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Today in My History

2000:  Money Money Money
2001:  Everything But the Pope
2002:  Hold Me Close, Never Let Me Go
2003:  Insights
2004:  Every Dog's a Critic
2005:  Mary Made Me Do It
2006Travel is Broadening

2007: A Trip Down Memory Lane
2008: And So It Begins
2009:
The End of the Season
2010:  Goodbye Forever, Goodbye


Bitter Hack
Updated: 8/17
"I do! I do!"


Books Read in 2011
 
Updated: 8/15
"Without Fail"


VIDEO OF THE DAY/WEEK


Preoccupied PIpers from Bev Sykes on Vimeo.

And on You Tube


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Butterflies Alive!
Jocelyn's Shower


Mirror Site for RSS Feed:
Airy Persiflage

My Compassion Kids

Postcrossing Postcards

The Pen Pal Project

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I'M NOT (REALLY) A MUGGER

19 August, 2011

I seem to have caused bodily harm to a little old lady today.  But let me lead up to the story gradually.

The day started with an unsuccessful trip to donate blood.  Usually, the reason why they don't take my blood is because my hemoglobin count is low, but we never even got that far today. Before I had answered all the usual questions, they took my blood pressure and found it too high. This was especially strange because Bloodsource is usually the one place where I register normal while coming in high at the doctor's office.  169/110 was higher than I've ever seen at the the doctor's.  The retest was slightly lower, but still too high for them to take me (someone suggested that if they had taken a pint of blood, it might have lowered my blood pressure!). They asked if I was under stress and I confessed that I feel emotionally affected by Kathy's impending death and she said that would probably cause the pressure to go up.

So I went home, unsuccessful and disappointed.   I'll try again.

I had an 11:30 appointment to have lunch with the other Kathy, the one that I have lunch with every month.  We meet at Olive Garden and have soup and salad, which is quite affordable, and we get caught up on our lives the previous month.  This was a weird lunch this time because her month had been taken up in helping her adult children bury their father, her ex-husband.  While this wasn't a painful loss for Kathy, it was for her children and, by default, for her, helping her deal with their loss and with cleaning up his house, which she described as that of a classic hoarder.

It sounds like his house was like my father's, when he died.

After awhile, she asked what was new with me, and I told her about Kathy and that I would be visiting her after our lunch. We talked about Kathy...but what more is there to say about that? What do you do/say to/about someone who is dying?

When I left Kathy, I drove to the convalescent home and found Kath's room. Ironically, she is in the room next door to the room in which her mother died.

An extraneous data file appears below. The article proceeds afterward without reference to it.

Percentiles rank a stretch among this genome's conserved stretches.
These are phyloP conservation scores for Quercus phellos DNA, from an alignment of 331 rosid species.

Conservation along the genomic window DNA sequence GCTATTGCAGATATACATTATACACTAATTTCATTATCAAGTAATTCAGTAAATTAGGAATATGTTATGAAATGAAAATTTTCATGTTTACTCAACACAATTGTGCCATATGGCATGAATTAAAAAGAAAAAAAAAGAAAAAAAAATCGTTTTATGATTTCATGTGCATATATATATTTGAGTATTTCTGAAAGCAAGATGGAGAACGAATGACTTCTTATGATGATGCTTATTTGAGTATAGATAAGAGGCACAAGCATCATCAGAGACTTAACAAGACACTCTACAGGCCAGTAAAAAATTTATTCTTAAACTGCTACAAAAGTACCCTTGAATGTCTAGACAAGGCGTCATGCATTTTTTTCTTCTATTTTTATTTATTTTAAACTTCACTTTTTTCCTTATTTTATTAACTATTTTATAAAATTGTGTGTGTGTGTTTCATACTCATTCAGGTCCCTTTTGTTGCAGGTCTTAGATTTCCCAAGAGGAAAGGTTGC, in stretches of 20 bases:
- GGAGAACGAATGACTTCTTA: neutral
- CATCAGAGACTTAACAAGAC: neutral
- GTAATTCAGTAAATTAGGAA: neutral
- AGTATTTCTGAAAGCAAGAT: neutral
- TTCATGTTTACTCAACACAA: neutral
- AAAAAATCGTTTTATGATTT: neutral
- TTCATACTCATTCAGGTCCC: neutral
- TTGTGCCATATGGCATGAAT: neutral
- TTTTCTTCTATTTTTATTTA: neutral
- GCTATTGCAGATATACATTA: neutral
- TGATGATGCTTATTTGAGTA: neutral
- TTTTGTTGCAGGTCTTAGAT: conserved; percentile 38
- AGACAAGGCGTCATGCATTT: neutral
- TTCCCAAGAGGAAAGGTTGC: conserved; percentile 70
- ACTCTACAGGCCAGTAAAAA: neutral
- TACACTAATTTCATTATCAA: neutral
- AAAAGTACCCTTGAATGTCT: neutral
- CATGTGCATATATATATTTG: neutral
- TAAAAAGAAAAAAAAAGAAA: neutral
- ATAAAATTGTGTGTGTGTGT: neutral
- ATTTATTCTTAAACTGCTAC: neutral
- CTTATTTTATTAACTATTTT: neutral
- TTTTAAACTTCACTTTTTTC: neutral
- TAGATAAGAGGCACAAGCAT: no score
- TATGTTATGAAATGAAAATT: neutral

Peach and Bob were there when I arrived, as was Kath's husband.  Kathy herself was sleeping.  Her husband said she had had a "difficult" night and that they had medicated her heavily to keep her calm and in her bed.  I worked for The Psychiatrist long enough to know the effects of Haldol and didn't anticipate Kathy waking up while we were there.  And she didn't.

We sat there talking about her condition, the fact that on Monday she will have to be moved somewhere, where being a decision to be made jointly by the current home, Hospice, Kaiser, Medicare and MediCal.  It's terrible that it takes a crisis to make us realize how confusing health care for the terminally (or chronically) ill patient is.  Kathy's husband pointed out that her father had paid $4,000-$5,000 a month to keep her mother in that facility, which they cannot afford, if insurance can't pick up the tab.

Peach and I couldn't look at each other because whenever our eyes met, we started crying, so we looked away, or at Fred, or at Kath.  

Kath's breathing is so shallow.  When she is awake, she is not lucid and is trying to take care of the money worries, the insurance mess, and anything else that she took care of before she became so sick.

Peach left to take her husband to his own doctor's appointment and Fred left to go get a prescription called into the local pharmacy.

scream.jpg (53638 bytes)That's when I attacked the little old lady -- but not really.  I was getting ready to go because it was clear Kath didn't know anybody was there and she was not likely to wake up anytime soon.  I decided to use the bathroom before I left.   I went in and noticed that it was a bathroom shared by the people next door, and just then the little old lady opened the door.  She saw me and looked like the character in "The Scream." 

She closed the door, I locked her side and tried to hurry through my business, when I heard her moaning "oh...!  oh...! OH...!"

I felt bad because I thought perhaps she wet herself because she couldn't get into the bathroom, but as I was leaving the bathroom (having unlocked her side again), her roommate was in the hall yelling "She's fallen!   That woman has fallen!" and aids were racing to the room to pick the old lady up again.  I decided it was my cue to make a hasty retreat before she talked about the terrible woman who had kept her from the bathroom.

I went to Kath and kissed her, told her I loved her and told her goodbye.  Then I went outside to the car and cried.

Dammit, this is hard.

PHOTO OF THE DAY

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Kathy with her grandson, Brandon,
November, 2009


 

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